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What does “Hazardous” mean for Electrical Safety?

Electricity can be hazardous to human health and safety in three primary ways: shock, arc flash and arc blast. There are also thermal hazards that can be quite serious. OSHA and NFPA 70E define a simple hazard threshold of 50 VAC. At Berkeley Lab (and across the DOE Laboratory Complex), we are often exposed to a variety of complex electrical hazards. For this reason, Berkeley Lab has adopted the following hazard thresholds. For a complete description and breakdown of the DOE Electrical Hazard Classification System, see Sections 2 & 3 of the LBNL Electrical Safety Manual (ESM).

If a circuit is powered from a source that is rated above the threshold, then it is considered hazardous. Shock and arc flash hazards trigger QEW requirements, while thermal hazards alone do not.


Shock Hazard Thresholds

Source Includes Thresholds
AC 50-60 Hz nominal ≥ 50 V and ≥ 5 mA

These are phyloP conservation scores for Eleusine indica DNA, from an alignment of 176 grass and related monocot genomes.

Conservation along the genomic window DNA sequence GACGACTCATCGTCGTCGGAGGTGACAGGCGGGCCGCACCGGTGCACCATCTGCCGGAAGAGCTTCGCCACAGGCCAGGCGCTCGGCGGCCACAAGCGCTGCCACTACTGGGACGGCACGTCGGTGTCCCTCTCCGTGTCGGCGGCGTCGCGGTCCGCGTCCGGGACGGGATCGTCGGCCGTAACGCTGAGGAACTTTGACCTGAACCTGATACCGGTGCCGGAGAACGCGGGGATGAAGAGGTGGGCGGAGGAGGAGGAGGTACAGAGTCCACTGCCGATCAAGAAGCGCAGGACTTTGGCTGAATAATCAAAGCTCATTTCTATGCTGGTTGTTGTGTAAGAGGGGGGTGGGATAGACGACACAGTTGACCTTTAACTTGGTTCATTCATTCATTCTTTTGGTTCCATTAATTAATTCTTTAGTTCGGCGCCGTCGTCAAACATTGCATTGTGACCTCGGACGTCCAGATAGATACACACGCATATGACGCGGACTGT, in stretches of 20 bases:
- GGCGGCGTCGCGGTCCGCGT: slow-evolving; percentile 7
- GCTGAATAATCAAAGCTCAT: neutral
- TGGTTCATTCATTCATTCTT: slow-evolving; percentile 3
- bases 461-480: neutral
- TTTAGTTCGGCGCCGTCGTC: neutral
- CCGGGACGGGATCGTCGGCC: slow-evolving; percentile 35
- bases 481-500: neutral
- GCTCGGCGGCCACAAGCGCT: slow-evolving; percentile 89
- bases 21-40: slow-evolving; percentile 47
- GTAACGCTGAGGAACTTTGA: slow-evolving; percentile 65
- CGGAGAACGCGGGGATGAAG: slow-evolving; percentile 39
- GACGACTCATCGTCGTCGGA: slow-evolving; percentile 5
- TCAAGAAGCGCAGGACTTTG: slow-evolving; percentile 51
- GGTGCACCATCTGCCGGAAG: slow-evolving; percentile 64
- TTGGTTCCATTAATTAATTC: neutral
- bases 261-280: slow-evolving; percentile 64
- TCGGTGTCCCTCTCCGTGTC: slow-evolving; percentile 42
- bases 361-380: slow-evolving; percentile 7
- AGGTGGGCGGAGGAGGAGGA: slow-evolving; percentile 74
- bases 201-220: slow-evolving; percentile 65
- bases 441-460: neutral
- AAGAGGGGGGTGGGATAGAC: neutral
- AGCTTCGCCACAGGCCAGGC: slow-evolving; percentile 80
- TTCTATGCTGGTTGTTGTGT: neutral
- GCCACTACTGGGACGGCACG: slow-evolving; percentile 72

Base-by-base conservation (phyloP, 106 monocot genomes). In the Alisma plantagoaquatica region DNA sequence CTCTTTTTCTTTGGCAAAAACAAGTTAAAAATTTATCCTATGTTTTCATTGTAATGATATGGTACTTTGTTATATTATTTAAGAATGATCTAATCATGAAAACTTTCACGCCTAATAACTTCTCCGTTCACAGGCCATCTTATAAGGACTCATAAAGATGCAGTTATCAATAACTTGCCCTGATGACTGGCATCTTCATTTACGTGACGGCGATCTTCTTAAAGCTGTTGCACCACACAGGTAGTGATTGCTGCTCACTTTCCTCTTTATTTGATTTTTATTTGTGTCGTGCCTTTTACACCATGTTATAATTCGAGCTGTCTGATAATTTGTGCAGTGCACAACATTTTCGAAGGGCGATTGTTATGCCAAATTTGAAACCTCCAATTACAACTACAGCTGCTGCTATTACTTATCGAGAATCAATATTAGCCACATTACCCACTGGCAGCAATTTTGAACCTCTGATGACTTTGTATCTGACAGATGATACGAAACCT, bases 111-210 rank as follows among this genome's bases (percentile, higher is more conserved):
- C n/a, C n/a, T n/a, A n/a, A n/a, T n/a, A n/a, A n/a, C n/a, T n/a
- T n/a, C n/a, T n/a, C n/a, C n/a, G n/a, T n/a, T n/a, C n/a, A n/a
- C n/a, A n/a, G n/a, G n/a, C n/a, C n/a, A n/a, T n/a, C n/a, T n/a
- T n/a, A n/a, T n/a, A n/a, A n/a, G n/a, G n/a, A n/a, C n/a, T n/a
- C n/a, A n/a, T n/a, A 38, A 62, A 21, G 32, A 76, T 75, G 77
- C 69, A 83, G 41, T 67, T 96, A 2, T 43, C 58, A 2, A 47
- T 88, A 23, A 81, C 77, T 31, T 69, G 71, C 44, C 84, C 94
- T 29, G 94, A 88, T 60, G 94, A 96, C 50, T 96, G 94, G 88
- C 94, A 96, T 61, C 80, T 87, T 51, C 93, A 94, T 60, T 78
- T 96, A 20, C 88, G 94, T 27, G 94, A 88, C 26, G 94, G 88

DC All ≥ 100 V and ≥ 40 mA
Capacitors All ≥ 100 V and ≥ 10 J
Batteries Lead-Acid and Lithium Ion ≥ 100 V
Sub-RF 1 Hz to 3 kHz (excluding 50-60 Hz nominal) ≥ 50 V and ≥ 5 mA
RF 3 kHz to 100 MHz A function of frequency

From Table 2.2.13 in the ESM


Arc Flash/Blast Hazard Thresholds

Source

Includes Thresholds
AC power 50-60 Hz nominal <250 V and the transformer supplying the circuit is rated >125 kVA

<250 V and the circuit is supplied by more than one transformer

≥ 250 V

Sub-RF 1 Hz to 3 kHz (excluding 50-60 Hz nominal) ≥ 250 V and ≥ 500 A
DC All ≥ 100 V and ≥ 500 A
Capacitors All ≥ 100 V and ≥ 10 kJ
Batteries All ≥ 100 V and ≥ 500 A
RF NA NA

From Table 2.3.3 in the ESM


Thermal Hazard Thresholds

Source Includes Thresholds
Sub-RF 1 Hz to 3 kHz (excluding 50-60 Hz nominal) <50 V and >1000 W
DC All >100 V and >1000 W
Capacitors All <100 V and >100 J
Batteries All <100 V and >1000 W
RF NA NA

From Table 2.3.5 in the ESM